|Also called||Peter Henle or Hele|
The Watch 1505 / / (also named PHN1505 or Pomander Watch of 1505) is a pomander watch. The watch bears a dubious inscription that can be interpreted as 1505, although experts have concluded that it does most likely not date back to the German Renaissance period, as part of the Northern Renaissance. The watch is a small fire-gilded copper sphere, an oriental pomander and combines German engineering with Oriental influences. In 1987, the watch reappeared at an antiques and flea market in London. The initial price estimation for this watch is between 50 and 80 million dollars (May 2014).
- 1 History
- 2 Aesthetics
- 3 Financial worth
- 4 Examinations and confirmation
- 5 Other pomander watches by Peter Henlein
- 6 Historical influences of the watch
- 7 See also
- 8 Literature
- 9 References
- 10 Weblinks
The years between 1470 and 1530 are generally considered as the heyday (Blütezeit) of the city of Nuremberg. In that time, the city became a center of craft, science and humanism. The new worldview of the Renaissance took hold in the Bavarian city. During the Middle-Ages, Nuremberg grew under the Hohenstaufen and Luxembourgers to become one of the most important cities in the Holy Roman Empire. One main reason for this was that Nuremberg was one of the two trading centers on the route between Italy and northern Europe. Thanks to this advantage, as well as burgeoning craftsmanship and long-distance trade, the city became wealthy. Based on this wealth, political, religious, artistic, cultural and technological aspects developed that would make Nuremberg one of the most important cultural centers of the Renaissance north of the Alps, and a center of humanism and Reformation.
A popular quote about the Nuremberg Esprit (spirit of Inventions = Nürnberger Witz) from this time is: Nuremberg jokes and frills are known throughout the world.[a] Another well-known saying at the time of the Holy Roman Empire positioned the various different European centers of the age, including Nuremberg’s special atmosphere: “If I had Venice’s power, Augsburg’s splendor, Nuremberg’s esprit, Strasburg’s weapons and Ulm’s money, I would be the richest man in the world.”[b]
The first timepieces to be worn were made in the 15th century initially in the Burgundy. In the early 16th century, further miniaturisation was achieved in the German cities of Nuremberg and Augsburg, were transitional in size between clocks and watches. Portable timepieces were made possible by the invention of the mainspring. Peter Henlein was the first German craftsman to make ornamental timepieces worn as pendants. His fame (as the inventor of the watch) is based on a passage by Johann Cochläus in 1511.[c] Since then, Henlein is generally known as the inventor of the first portable watches. In the early 16th century, he became the first to install small movements in the capsule of a pomander with olfactory essences. In 1505, Peter Henlein of Nuremberg was the first to build the portable pomander watch, the first watch of the world.[d]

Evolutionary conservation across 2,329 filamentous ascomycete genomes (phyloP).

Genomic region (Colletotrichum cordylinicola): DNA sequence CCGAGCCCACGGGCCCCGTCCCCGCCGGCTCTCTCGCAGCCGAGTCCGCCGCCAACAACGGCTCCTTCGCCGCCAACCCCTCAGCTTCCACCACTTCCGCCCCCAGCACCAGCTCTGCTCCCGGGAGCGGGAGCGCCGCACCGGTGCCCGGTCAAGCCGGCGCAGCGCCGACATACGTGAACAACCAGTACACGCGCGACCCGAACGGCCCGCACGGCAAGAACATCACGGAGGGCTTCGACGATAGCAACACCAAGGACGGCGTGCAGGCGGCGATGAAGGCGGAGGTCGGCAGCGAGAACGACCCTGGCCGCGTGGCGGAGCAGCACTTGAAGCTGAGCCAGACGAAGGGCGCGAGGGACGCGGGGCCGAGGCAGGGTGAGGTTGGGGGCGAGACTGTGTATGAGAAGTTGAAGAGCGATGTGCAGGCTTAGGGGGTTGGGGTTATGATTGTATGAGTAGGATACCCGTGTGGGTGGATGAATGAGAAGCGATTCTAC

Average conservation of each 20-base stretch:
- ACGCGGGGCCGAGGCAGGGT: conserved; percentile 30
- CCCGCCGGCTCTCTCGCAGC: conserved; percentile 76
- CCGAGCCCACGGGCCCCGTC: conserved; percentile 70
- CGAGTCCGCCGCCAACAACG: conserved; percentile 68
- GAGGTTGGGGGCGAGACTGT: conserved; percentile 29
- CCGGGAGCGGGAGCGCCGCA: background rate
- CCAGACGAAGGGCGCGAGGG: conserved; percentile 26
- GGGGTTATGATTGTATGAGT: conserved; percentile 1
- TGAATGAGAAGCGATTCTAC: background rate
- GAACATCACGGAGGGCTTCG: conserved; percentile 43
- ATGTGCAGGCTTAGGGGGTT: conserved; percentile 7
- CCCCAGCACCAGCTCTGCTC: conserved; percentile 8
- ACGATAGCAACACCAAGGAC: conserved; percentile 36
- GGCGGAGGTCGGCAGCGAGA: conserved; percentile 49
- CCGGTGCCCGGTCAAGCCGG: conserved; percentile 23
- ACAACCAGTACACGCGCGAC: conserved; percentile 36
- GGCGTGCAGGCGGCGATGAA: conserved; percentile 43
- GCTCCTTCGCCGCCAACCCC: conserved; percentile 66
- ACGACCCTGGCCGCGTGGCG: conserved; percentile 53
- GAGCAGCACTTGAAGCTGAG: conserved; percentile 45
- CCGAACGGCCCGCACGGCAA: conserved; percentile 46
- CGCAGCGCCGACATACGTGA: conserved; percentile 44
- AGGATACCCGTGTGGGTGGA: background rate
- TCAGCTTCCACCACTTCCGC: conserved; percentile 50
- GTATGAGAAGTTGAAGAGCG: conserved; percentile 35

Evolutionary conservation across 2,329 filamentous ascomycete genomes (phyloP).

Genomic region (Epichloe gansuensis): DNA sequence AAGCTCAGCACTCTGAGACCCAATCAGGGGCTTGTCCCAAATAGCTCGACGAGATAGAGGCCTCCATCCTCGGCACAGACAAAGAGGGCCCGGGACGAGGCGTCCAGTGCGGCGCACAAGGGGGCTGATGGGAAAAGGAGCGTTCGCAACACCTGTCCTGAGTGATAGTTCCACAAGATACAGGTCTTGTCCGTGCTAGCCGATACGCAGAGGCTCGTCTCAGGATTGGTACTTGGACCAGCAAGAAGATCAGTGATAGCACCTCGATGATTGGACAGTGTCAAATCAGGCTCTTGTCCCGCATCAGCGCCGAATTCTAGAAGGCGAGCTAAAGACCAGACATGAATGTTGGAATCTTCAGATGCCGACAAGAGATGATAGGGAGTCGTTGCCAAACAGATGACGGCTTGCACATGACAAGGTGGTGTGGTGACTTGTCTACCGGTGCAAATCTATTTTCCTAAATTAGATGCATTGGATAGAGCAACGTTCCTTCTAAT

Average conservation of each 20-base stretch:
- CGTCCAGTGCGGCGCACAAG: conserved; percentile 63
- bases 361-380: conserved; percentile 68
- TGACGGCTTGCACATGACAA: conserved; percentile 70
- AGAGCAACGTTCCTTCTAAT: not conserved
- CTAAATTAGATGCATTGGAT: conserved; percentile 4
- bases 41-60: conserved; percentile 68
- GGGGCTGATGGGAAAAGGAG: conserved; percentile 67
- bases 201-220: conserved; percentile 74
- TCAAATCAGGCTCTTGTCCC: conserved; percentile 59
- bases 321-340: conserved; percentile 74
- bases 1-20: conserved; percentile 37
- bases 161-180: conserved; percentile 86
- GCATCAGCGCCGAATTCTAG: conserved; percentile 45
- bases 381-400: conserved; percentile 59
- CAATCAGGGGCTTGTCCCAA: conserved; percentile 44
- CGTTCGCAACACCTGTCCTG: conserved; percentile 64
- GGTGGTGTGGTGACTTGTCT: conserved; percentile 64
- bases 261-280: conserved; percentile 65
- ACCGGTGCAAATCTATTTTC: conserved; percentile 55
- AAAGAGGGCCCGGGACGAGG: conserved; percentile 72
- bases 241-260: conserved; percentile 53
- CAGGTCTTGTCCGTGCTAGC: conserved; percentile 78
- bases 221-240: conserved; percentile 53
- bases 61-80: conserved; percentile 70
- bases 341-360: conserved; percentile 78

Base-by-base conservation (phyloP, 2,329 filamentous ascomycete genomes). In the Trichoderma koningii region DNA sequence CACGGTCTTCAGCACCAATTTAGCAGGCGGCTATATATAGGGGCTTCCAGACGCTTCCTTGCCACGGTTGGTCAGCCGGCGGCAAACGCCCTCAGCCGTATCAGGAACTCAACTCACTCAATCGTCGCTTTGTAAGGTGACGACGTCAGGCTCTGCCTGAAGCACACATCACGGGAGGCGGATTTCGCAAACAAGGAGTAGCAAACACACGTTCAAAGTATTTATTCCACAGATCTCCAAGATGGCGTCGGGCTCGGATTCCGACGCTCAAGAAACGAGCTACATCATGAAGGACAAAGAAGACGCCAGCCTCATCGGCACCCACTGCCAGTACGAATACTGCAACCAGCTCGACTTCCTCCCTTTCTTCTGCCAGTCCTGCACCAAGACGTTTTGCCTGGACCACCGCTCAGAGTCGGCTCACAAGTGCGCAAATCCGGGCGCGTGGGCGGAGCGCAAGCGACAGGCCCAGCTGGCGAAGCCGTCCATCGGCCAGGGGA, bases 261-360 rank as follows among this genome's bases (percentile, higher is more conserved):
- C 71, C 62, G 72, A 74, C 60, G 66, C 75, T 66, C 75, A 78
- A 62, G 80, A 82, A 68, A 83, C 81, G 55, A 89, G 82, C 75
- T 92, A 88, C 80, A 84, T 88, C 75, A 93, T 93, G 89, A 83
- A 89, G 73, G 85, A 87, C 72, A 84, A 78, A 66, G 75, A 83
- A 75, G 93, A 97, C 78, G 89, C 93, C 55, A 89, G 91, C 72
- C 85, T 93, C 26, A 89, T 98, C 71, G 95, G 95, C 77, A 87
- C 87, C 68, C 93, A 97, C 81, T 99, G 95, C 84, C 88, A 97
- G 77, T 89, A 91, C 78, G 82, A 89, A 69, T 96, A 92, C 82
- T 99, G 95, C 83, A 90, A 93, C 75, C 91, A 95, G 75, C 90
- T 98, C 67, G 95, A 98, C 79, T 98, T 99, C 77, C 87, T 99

The production of this watch was made possible primarily by a previously unseen scale of miniaturization of the torsion pendulum and coil spring mechanism, placed in a technical unit by Peter Henlein (a technological innovation and novelty that had first been achieved in Burgundy around 1460 - 1470).
Henlein created pomander watches maybe already while he lived in the Franciscan Monastery in Nuremberg., where he gained knowledge of the Oriental world gathered over centuries, Henlein acquired the new techniques and tools which helped him creating small watches in the form of a gilt pomanders.[e]
In his lifetime, Henlein created other or similar types of watches (e. g. drum watches - the later called the Nuremberg eggs). He also crafted a tower clock for Lichtenau castle in 1541, and was known as a maker of sophisticated scientific instruments.
The story of the watch's reappearance began in 1987, at an antique-flea market in London. The watch sequentially changed ownership between collectors whoe where unaware of its actual worth, until in 2002 a private collector purchased the pomander watch. A committee assessed the watch in 2014, especially the two facts that the pomander dates back to 1505, and was signed by Henlein himself. Serious experts raised considerable doubts about its authenticity.